Morgan Stanley claims that the current bull market, which hiked stock prices more than 300% since spring 2009, is fueled by an expansive monetary policy, meaning low interest rate rates and bond purchases, which is now coming to an end. But the monetary policy is just a part of the story. Since 1950 the S&P 500 rose on average annually 6.7% , even that dividends are not included (annually 2-3%  driveby),  faster than the economy, which grew 2 - 3% annually, because stocks follow the company earnings, which are rising much faster than the economy.

Rising company profits are the engine of the current bull market and are responsible for the more than 300% gains. This year US company profits are rising more than 20%.  Even without the tax cuts by the Trump administration they are climbing more than 10%. The growing profits are keeping stock valuation (price-earnings-relations) reasonable and are overcompensating the negative effect of climbing Fed interest rates.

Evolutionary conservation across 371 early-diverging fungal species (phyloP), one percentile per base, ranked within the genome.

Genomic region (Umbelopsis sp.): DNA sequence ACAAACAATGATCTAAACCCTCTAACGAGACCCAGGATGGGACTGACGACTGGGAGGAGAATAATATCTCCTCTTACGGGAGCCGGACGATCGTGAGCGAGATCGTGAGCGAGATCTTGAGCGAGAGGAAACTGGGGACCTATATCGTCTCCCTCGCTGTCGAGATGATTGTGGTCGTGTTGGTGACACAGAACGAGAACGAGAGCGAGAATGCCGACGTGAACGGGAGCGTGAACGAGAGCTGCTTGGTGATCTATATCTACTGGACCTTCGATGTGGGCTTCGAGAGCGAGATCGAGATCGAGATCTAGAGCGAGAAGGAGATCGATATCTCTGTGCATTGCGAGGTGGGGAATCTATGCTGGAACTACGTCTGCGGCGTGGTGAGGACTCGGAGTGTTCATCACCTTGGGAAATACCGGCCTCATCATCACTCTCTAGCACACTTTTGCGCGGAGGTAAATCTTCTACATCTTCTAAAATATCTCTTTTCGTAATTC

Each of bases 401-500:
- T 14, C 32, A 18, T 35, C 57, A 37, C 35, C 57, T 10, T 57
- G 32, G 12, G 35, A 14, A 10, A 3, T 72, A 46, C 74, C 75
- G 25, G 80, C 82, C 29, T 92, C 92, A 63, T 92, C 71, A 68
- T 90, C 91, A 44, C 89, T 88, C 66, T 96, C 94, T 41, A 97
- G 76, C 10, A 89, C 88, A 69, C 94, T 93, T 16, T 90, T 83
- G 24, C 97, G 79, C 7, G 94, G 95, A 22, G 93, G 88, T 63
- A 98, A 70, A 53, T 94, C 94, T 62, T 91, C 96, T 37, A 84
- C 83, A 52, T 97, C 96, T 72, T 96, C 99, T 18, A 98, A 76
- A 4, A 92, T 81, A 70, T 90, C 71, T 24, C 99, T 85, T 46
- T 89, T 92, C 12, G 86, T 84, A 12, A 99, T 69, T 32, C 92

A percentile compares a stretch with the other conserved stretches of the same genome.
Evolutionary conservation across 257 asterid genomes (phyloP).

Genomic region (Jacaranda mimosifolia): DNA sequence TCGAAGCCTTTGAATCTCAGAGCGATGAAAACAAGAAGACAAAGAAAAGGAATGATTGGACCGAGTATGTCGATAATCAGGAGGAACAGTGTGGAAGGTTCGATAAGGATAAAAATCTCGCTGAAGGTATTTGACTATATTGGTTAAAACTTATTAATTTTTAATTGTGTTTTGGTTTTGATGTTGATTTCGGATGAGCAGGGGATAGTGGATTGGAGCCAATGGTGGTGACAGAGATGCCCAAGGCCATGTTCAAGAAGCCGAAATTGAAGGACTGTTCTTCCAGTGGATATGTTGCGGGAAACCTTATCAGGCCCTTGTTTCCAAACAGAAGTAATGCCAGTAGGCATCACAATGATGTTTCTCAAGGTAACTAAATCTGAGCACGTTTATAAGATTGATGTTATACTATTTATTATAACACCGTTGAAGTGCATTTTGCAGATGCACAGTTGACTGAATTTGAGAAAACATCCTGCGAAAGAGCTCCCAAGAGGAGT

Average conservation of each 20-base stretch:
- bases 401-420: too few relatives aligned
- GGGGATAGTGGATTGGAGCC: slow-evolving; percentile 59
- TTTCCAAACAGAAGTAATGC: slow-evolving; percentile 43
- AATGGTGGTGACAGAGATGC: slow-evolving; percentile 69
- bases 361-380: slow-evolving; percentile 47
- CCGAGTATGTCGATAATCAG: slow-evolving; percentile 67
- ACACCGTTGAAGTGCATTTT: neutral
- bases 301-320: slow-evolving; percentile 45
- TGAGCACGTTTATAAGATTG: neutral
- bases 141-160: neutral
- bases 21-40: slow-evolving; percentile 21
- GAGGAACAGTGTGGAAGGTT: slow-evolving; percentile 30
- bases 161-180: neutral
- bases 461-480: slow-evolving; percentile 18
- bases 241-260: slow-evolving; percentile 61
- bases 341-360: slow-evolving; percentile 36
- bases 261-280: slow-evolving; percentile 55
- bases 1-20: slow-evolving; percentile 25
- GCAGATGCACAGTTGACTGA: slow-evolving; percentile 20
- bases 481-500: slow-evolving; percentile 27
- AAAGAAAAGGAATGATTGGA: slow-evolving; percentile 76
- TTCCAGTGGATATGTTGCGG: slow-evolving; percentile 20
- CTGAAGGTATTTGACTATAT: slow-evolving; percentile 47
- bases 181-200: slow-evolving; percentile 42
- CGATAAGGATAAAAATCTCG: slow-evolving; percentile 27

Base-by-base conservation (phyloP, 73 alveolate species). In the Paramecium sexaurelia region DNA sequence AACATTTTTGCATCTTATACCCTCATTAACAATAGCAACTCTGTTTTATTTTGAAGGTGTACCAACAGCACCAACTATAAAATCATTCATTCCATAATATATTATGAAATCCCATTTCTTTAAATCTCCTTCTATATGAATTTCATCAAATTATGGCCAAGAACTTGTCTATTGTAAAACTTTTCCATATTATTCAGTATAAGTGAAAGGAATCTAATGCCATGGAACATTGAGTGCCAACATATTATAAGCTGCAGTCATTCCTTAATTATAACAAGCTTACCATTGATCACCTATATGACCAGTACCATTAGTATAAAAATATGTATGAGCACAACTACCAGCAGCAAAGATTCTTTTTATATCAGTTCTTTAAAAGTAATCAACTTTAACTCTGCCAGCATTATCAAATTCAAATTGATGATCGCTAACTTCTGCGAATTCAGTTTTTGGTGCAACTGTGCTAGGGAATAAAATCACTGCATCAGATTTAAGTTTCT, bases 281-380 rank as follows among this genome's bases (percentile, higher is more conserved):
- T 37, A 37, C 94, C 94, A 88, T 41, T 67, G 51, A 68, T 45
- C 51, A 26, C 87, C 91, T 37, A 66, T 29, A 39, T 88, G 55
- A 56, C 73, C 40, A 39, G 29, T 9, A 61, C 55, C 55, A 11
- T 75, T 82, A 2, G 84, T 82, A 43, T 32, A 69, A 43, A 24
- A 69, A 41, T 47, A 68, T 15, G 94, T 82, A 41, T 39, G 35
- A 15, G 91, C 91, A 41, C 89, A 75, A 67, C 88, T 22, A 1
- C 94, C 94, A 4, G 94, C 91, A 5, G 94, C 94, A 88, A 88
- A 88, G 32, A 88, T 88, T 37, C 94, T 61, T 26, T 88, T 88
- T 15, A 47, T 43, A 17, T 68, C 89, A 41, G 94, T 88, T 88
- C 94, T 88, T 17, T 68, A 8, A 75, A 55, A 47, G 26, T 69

I assume that company earnings will continue to grow with double-digit rates because fast rising company earnings are a long term trend. Corporations are getting more efficient & more productive over time - thanks to learning processes and the technological progress. They are learning organisms because they are managed by humans who are continuously improving themselves and their companies. During the recession 2008 companies had restructured and reduced costs significantly in order to survive. Now they are more fit & more efficient than before.